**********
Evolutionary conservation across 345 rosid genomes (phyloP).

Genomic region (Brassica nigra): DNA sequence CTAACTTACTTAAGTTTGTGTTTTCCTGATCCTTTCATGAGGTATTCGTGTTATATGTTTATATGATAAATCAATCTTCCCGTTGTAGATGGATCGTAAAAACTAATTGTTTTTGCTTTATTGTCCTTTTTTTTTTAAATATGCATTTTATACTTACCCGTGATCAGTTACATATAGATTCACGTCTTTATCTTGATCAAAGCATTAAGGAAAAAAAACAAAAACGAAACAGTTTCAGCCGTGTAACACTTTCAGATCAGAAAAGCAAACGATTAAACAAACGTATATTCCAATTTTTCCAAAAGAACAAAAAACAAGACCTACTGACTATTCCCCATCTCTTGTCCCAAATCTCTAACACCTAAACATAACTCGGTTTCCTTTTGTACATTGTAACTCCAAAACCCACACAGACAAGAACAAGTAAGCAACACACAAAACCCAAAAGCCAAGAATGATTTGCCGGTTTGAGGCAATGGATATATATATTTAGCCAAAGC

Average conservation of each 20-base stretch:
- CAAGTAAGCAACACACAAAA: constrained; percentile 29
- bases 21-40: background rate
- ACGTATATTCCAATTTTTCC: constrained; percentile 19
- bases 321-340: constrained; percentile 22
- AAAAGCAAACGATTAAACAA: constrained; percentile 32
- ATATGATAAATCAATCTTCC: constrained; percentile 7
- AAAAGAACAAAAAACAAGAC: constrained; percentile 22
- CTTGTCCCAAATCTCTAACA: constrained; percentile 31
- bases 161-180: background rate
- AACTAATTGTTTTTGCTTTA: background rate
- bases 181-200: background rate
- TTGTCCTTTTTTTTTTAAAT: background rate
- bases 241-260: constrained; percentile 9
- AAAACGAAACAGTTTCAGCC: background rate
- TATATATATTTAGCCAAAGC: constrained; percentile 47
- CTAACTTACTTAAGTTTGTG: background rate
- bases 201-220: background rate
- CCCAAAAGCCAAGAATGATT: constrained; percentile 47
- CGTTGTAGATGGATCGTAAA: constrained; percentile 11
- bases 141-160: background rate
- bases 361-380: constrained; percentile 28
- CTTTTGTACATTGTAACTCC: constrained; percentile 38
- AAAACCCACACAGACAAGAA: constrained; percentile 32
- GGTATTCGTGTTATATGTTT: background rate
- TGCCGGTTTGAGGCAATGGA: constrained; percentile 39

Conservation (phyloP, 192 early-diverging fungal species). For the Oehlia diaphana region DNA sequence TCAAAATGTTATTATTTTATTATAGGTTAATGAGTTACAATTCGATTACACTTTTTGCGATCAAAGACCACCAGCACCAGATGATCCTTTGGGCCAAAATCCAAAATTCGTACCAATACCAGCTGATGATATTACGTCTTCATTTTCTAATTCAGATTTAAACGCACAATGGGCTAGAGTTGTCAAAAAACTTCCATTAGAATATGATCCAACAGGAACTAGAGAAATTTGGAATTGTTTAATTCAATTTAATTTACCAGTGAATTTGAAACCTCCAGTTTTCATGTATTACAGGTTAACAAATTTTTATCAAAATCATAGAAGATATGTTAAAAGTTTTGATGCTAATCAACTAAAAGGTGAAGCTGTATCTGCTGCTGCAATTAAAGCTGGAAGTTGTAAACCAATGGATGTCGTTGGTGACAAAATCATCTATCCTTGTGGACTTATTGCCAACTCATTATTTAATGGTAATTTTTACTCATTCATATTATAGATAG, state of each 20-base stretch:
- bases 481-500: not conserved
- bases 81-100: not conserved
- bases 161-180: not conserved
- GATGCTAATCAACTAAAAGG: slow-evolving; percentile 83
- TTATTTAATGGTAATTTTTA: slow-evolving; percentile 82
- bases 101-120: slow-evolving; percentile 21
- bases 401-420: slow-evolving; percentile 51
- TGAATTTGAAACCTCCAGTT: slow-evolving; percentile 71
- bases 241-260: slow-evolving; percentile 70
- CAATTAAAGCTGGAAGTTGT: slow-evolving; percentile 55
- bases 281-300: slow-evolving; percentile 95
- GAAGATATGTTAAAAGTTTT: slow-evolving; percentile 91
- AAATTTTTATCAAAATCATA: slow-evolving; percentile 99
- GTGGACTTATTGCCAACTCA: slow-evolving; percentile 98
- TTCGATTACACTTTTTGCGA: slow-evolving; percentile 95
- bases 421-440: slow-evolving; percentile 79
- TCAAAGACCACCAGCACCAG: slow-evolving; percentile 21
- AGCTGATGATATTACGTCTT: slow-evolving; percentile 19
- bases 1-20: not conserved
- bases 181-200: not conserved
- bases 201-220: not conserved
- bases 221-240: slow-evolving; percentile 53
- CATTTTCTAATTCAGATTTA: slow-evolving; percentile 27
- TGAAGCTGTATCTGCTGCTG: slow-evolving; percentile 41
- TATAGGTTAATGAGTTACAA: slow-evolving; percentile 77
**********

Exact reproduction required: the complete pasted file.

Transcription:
Evolutionary conservation across 345 rosid genomes (phyloP).

Genomic region (Brassica nigra): DNA sequence CTAACTTACTTAAGTTTGTGTTTTCCTGATCCTTTCATGAGGTATTCGTGTTATATGTTTATATGATAAATCAATCTTCCCGTTGTAGATGGATCGTAAAAACTAATTGTTTTTGCTTTATTGTCCTTTTTTTTTTAAATATGCATTTTATACTTACCCGTGATCAGTTACATATAGATTCACGTCTTTATCTTGATCAAAGCATTAAGGAAAAAAAACAAAAACGAAACAGTTTCAGCCGTGTAACACTTTCAGATCAGAAAAGCAAACGATTAAACAAACGTATATTCCAATTTTTCCAAAAGAACAAAAAACAAGACCTACTGACTATTCCCCATCTCTTGTCCCAAATCTCTAACACCTAAACATAACTCGGTTTCCTTTTGTACATTGTAACTCCAAAACCCACACAGACAAGAACAAGTAAGCAACACACAAAACCCAAAAGCCAAGAATGATTTGCCGGTTTGAGGCAATGGATATATATATTTAGCCAAAGC

Average conservation of each 20-base stretch:
- CAAGTAAGCAACACACAAAA: constrained; percentile 29
- bases 21-40: background rate
- ACGTATATTCCAATTTTTCC: constrained; percentile 19
- bases 321-340: constrained; percentile 22
- AAAAGCAAACGATTAAACAA: constrained; percentile 32
- ATATGATAAATCAATCTTCC: constrained; percentile 7
- AAAAGAACAAAAAACAAGAC: constrained; percentile 22
- CTTGTCCCAAATCTCTAACA: constrained; percentile 31
- bases 161-180: background rate
- AACTAATTGTTTTTGCTTTA: background rate
- bases 181-200: background rate
- TTGTCCTTTTTTTTTTAAAT: background rate
- bases 241-260: constrained; percentile 9
- AAAACGAAACAGTTTCAGCC: background rate
- TATATATATTTAGCCAAAGC: constrained; percentile 47
- CTAACTTACTTAAGTTTGTG: background rate
- bases 201-220: background rate
- CCCAAAAGCCAAGAATGATT: constrained; percentile 47
- CGTTGTAGATGGATCGTAAA: constrained; percentile 11
- bases 141-160: background rate
- bases 361-380: constrained; percentile 28
- CTTTTGTACATTGTAACTCC: constrained; percentile 38
- AAAACCCACACAGACAAGAA: constrained; percentile 32
- GGTATTCGTGTTATATGTTT: background rate
- TGCCGGTTTGAGGCAATGGA: constrained; percentile 39

Conservation (phyloP, 192 early-diverging fungal species). For the Oehlia diaphana region DNA sequence TCAAAATGTTATTATTTTATTATAGGTTAATGAGTTACAATTCGATTACACTTTTTGCGATCAAAGACCACCAGCACCAGATGATCCTTTGGGCCAAAATCCAAAATTCGTACCAATACCAGCTGATGATATTACGTCTTCATTTTCTAATTCAGATTTAAACGCACAATGGGCTAGAGTTGTCAAAAAACTTCCATTAGAATATGATCCAACAGGAACTAGAGAAATTTGGAATTGTTTAATTCAATTTAATTTACCAGTGAATTTGAAACCTCCAGTTTTCATGTATTACAGGTTAACAAATTTTTATCAAAATCATAGAAGATATGTTAAAAGTTTTGATGCTAATCAACTAAAAGGTGAAGCTGTATCTGCTGCTGCAATTAAAGCTGGAAGTTGTAAACCAATGGATGTCGTTGGTGACAAAATCATCTATCCTTGTGGACTTATTGCCAACTCATTATTTAATGGTAATTTTTACTCATTCATATTATAGATAG, state of each 20-base stretch:
- bases 481-500: not conserved
- bases 81-100: not conserved
- bases 161-180: not conserved
- GATGCTAATCAACTAAAAGG: slow-evolving; percentile 83
- TTATTTAATGGTAATTTTTA: slow-evolving; percentile 82
- bases 101-120: slow-evolving; percentile 21
- bases 401-420: slow-evolving; percentile 51
- TGAATTTGAAACCTCCAGTT: slow-evolving; percentile 71
- bases 241-260: slow-evolving; percentile 70
- CAATTAAAGCTGGAAGTTGT: slow-evolving; percentile 55
- bases 281-300: slow-evolving; percentile 95
- GAAGATATGTTAAAAGTTTT: slow-evolving; percentile 91
- AAATTTTTATCAAAATCATA: slow-evolving; percentile 99
- GTGGACTTATTGCCAACTCA: slow-evolving; percentile 98
- TTCGATTACACTTTTTGCGA: slow-evolving; percentile 95
- bases 421-440: slow-evolving; percentile 79
- TCAAAGACCACCAGCACCAG: slow-evolving; percentile 21
- AGCTGATGATATTACGTCTT: slow-evolving; percentile 19
- bases 1-20: not conserved
- bases 181-200: not conserved
- bases 201-220: not conserved
- bases 221-240: slow-evolving; percentile 53
- CATTTTCTAATTCAGATTTA: slow-evolving; percentile 27
- TGAAGCTGTATCTGCTGCTG: slow-evolving; percentile 41
- TATAGGTTAATGAGTTACAA: slow-evolving; percentile 77